Zeitgeist: Micaiah Carter

Each year the CR editorial team pick a number of photographers who have had a breakthrough year for our Zeitgeist series. Micaiah Carter’s work mixes 70s vibes with influences from the 90s. This year has seen him work with everyone from Nike to Vogue to Pharrell

Micaiah Carter’s ongoing personal project 95/48 holds many of the answers to who he is as a photographer. The numbers denote the birth years of Carter and his father, who is the central influence on his creative work. The project, which he hopes will eventually manifest as a book, takes stylised images of his father from the 70s and juxtaposes them with photographs from Carter’s archive. “I wanted to create a language that talks about our experiences being black men in America at the same age, but in different decades,” he tells me. “The whole ‘black is beautiful’ movement is happening again today in its own right. This is not a trend; these are ­people’s lives.” From the outset, Carter is clear about his intentions as an image-maker. “I want my photography to be a quality platform for ­representation of people of colour that hasn’t been seen before.”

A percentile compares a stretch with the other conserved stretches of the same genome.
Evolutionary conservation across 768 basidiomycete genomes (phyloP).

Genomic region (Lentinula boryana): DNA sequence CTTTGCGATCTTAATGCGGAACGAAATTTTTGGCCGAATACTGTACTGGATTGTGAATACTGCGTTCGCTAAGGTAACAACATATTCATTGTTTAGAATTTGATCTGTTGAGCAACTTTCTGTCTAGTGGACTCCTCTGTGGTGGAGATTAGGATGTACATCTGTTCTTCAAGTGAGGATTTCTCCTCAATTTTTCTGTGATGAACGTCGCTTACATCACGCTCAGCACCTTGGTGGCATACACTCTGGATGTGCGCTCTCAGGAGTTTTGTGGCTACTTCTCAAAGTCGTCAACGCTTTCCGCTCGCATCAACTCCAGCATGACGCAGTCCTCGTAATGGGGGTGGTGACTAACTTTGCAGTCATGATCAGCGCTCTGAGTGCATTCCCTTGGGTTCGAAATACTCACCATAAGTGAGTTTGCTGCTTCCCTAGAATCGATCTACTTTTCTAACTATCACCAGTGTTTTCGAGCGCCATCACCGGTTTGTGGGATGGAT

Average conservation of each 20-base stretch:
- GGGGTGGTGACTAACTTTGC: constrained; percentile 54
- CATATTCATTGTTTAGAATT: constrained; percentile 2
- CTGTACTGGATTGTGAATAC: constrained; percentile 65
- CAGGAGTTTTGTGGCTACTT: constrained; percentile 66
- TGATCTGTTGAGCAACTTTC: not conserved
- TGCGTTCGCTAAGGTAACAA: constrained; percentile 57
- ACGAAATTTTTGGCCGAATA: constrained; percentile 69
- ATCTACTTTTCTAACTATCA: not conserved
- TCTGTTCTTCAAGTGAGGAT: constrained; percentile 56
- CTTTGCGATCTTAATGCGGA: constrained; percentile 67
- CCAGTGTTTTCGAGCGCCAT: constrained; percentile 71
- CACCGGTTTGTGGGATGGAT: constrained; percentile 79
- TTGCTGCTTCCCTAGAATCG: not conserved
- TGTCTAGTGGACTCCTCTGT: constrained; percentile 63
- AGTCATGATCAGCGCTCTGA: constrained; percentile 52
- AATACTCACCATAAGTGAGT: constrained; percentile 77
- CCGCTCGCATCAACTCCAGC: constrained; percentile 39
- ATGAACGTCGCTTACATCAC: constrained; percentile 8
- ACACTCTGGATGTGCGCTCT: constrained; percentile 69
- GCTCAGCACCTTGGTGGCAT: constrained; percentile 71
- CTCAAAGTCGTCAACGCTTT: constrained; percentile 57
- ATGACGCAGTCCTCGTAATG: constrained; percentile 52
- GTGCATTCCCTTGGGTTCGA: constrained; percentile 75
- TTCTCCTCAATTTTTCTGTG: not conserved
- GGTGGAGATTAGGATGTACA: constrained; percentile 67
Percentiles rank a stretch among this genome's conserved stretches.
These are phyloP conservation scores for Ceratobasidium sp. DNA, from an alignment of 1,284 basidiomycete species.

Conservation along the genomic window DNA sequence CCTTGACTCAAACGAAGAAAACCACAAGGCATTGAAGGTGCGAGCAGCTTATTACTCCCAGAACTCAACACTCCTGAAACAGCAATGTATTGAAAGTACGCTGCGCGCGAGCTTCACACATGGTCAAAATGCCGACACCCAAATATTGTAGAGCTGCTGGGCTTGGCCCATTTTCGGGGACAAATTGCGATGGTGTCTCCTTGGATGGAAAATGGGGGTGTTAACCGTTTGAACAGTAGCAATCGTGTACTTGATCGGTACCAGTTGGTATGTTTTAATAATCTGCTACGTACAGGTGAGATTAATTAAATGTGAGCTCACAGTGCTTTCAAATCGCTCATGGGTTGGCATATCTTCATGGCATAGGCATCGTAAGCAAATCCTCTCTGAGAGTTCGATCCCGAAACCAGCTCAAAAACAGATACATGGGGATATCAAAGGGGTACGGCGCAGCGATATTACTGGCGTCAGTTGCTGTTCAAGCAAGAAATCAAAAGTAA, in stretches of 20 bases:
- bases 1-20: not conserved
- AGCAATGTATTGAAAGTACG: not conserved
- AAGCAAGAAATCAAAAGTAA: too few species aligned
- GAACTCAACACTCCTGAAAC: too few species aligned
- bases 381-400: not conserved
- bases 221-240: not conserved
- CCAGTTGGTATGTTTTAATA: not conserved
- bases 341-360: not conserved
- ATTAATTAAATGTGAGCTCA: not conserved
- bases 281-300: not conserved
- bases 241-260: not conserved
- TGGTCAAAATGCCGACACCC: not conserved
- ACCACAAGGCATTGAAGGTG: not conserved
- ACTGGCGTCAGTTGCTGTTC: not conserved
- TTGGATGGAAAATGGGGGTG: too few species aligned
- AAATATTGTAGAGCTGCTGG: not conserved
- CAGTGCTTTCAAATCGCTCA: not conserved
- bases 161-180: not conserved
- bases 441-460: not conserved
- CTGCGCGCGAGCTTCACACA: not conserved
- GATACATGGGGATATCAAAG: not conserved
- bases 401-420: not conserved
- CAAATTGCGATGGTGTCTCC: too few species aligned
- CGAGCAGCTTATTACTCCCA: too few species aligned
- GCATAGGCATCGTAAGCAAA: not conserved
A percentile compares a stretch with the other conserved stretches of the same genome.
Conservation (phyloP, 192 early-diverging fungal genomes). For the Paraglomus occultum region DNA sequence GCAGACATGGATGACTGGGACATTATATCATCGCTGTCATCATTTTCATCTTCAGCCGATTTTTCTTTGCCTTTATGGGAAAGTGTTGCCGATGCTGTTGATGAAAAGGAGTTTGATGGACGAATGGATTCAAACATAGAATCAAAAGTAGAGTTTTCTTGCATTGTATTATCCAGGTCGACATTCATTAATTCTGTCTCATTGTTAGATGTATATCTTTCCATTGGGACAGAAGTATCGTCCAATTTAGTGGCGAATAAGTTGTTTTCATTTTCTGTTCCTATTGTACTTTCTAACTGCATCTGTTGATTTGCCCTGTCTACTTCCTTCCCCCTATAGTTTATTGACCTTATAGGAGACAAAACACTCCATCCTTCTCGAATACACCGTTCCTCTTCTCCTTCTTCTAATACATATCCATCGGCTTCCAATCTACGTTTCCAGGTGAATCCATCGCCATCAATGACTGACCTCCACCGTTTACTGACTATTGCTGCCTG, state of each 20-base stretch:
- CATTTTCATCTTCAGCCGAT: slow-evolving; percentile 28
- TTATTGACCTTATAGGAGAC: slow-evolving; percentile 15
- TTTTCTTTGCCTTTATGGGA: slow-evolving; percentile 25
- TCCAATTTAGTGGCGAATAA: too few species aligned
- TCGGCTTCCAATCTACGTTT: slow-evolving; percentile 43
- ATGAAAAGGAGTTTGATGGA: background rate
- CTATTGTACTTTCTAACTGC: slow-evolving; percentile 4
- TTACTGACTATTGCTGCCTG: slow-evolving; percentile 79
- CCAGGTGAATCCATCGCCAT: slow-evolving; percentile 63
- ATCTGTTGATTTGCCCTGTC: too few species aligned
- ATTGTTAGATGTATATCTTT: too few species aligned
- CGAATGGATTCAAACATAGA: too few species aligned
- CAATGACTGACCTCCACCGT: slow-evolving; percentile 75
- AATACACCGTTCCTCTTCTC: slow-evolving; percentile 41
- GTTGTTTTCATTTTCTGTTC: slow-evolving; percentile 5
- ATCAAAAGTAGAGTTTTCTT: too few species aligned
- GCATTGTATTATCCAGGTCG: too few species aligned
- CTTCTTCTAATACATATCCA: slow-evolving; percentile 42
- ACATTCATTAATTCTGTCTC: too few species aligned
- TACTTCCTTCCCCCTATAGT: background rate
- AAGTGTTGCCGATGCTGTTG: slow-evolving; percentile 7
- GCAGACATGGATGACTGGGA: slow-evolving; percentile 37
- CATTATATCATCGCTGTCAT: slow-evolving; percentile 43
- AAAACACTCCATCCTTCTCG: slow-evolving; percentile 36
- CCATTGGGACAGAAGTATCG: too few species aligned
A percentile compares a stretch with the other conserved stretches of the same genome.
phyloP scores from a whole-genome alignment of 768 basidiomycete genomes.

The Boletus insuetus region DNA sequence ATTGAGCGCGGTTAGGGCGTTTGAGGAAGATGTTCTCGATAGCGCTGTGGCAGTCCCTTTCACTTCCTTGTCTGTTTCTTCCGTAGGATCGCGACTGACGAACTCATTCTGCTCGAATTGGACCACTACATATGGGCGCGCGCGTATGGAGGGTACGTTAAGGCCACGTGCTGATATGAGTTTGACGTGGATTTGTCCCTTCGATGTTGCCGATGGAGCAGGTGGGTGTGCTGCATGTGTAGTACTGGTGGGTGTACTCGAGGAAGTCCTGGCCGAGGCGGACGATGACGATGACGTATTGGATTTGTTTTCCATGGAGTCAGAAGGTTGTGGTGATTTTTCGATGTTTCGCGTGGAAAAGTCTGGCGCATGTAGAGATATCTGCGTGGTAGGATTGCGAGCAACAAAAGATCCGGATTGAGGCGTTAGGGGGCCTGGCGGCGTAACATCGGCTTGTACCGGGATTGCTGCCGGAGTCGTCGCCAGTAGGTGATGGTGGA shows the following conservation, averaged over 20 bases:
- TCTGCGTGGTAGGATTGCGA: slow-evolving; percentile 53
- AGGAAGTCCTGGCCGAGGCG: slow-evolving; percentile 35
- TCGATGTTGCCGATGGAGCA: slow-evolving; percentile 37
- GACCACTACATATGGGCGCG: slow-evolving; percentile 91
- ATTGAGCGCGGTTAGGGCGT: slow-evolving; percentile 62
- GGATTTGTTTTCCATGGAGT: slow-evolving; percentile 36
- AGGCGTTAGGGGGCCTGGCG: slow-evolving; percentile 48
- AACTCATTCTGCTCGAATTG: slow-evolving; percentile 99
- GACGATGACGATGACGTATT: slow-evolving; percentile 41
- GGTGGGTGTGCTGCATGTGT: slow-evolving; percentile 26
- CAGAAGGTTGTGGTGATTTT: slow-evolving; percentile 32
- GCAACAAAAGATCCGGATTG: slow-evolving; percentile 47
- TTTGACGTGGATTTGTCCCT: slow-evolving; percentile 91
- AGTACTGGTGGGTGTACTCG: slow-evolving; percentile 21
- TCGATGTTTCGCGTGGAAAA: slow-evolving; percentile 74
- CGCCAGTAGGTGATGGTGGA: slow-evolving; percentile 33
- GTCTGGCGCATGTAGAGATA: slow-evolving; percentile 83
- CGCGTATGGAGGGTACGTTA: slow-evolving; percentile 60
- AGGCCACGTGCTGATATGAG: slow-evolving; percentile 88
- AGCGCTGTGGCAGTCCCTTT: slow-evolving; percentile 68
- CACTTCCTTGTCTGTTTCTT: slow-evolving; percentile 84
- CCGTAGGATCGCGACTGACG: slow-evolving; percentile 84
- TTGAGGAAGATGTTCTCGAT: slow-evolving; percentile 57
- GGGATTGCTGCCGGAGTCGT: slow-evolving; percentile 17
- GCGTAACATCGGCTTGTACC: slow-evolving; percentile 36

The 70s influence runs deep in Carter’s work: enriched by warm tones, his photographs emanate a powerful hybrid of joy and resilience, echoing the energy of his father’s scrapbook portraits. He blends this with further influences from the 90s and early 2000s. The music videos of the era ­continue to inspire him, running the gamut of everyone from Run DMC to Toni Braxton, as well as the futuristic work of ­renowned director Hype Williams. This mash-up of references culminates in a unique creative vision. It’s bold, graphic and playful while still feeling authentic to the subject – an aesthetic that can flex to accommodate a vari­ety of intentions, from fine art to commercial.

Top: Alvin Ailey Tribute for Out magazine; Above: Playboi Carti shot for the Fader